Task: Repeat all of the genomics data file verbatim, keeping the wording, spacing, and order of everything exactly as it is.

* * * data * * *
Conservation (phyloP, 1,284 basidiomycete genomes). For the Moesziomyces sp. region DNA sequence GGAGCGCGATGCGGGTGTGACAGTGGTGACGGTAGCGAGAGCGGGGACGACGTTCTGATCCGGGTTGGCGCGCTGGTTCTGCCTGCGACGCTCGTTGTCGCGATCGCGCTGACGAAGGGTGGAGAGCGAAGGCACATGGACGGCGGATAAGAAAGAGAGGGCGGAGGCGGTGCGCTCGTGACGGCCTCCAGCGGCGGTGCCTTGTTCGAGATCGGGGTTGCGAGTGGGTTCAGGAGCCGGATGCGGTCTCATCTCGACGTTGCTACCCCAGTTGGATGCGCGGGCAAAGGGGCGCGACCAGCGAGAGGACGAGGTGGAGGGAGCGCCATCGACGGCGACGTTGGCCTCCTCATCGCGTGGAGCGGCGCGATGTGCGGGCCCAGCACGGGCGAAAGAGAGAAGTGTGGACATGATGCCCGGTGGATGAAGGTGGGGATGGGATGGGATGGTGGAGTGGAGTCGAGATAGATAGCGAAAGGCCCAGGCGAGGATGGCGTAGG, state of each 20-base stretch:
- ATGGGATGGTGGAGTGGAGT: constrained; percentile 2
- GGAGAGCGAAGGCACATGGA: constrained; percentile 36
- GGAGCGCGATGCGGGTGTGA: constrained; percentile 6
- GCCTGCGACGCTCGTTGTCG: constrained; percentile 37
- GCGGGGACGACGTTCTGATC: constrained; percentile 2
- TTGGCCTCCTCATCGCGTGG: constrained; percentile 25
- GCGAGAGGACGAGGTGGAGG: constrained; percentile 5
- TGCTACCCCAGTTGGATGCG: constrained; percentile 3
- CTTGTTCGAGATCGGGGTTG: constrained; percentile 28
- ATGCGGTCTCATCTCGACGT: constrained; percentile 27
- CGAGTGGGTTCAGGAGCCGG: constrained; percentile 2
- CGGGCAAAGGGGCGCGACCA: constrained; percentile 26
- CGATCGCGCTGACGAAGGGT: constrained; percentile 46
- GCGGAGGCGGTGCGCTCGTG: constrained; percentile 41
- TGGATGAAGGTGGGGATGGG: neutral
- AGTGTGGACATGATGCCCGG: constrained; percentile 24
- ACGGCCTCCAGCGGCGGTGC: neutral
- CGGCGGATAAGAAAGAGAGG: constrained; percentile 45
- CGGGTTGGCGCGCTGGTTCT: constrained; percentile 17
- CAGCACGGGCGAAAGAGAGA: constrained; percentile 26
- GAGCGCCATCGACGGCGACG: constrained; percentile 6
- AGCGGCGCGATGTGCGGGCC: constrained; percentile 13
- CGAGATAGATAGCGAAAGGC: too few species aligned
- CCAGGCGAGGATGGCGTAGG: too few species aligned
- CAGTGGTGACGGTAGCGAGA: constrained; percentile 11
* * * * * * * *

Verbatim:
Conservation (phyloP, 1,284 basidiomycete genomes). For the Moesziomyces sp. region DNA sequence GGAGCGCGATGCGGGTGTGACAGTGGTGACGGTAGCGAGAGCGGGGACGACGTTCTGATCCGGGTTGGCGCGCTGGTTCTGCCTGCGACGCTCGTTGTCGCGATCGCGCTGACGAAGGGTGGAGAGCGAAGGCACATGGACGGCGGATAAGAAAGAGAGGGCGGAGGCGGTGCGCTCGTGACGGCCTCCAGCGGCGGTGCCTTGTTCGAGATCGGGGTTGCGAGTGGGTTCAGGAGCCGGATGCGGTCTCATCTCGACGTTGCTACCCCAGTTGGATGCGCGGGCAAAGGGGCGCGACCAGCGAGAGGACGAGGTGGAGGGAGCGCCATCGACGGCGACGTTGGCCTCCTCATCGCGTGGAGCGGCGCGATGTGCGGGCCCAGCACGGGCGAAAGAGAGAAGTGTGGACATGATGCCCGGTGGATGAAGGTGGGGATGGGATGGGATGGTGGAGTGGAGTCGAGATAGATAGCGAAAGGCCCAGGCGAGGATGGCGTAGG, state of each 20-base stretch:
- ATGGGATGGTGGAGTGGAGT: constrained; percentile 2
- GGAGAGCGAAGGCACATGGA: constrained; percentile 36
- GGAGCGCGATGCGGGTGTGA: constrained; percentile 6
- GCCTGCGACGCTCGTTGTCG: constrained; percentile 37
- GCGGGGACGACGTTCTGATC: constrained; percentile 2
- TTGGCCTCCTCATCGCGTGG: constrained; percentile 25
- GCGAGAGGACGAGGTGGAGG: constrained; percentile 5
- TGCTACCCCAGTTGGATGCG: constrained; percentile 3
- CTTGTTCGAGATCGGGGTTG: constrained; percentile 28
- ATGCGGTCTCATCTCGACGT: constrained; percentile 27
- CGAGTGGGTTCAGGAGCCGG: constrained; percentile 2
- CGGGCAAAGGGGCGCGACCA: constrained; percentile 26
- CGATCGCGCTGACGAAGGGT: constrained; percentile 46
- GCGGAGGCGGTGCGCTCGTG: constrained; percentile 41
- TGGATGAAGGTGGGGATGGG: neutral
- AGTGTGGACATGATGCCCGG: constrained; percentile 24
- ACGGCCTCCAGCGGCGGTGC: neutral
- CGGCGGATAAGAAAGAGAGG: constrained; percentile 45
- CGGGTTGGCGCGCTGGTTCT: constrained; percentile 17
- CAGCACGGGCGAAAGAGAGA: constrained; percentile 26
- GAGCGCCATCGACGGCGACG: constrained; percentile 6
- AGCGGCGCGATGTGCGGGCC: constrained; percentile 13
- CGAGATAGATAGCGAAAGGC: too few species aligned
- CCAGGCGAGGATGGCGTAGG: too few species aligned
- CAGTGGTGACGGTAGCGAGA: constrained; percentile 11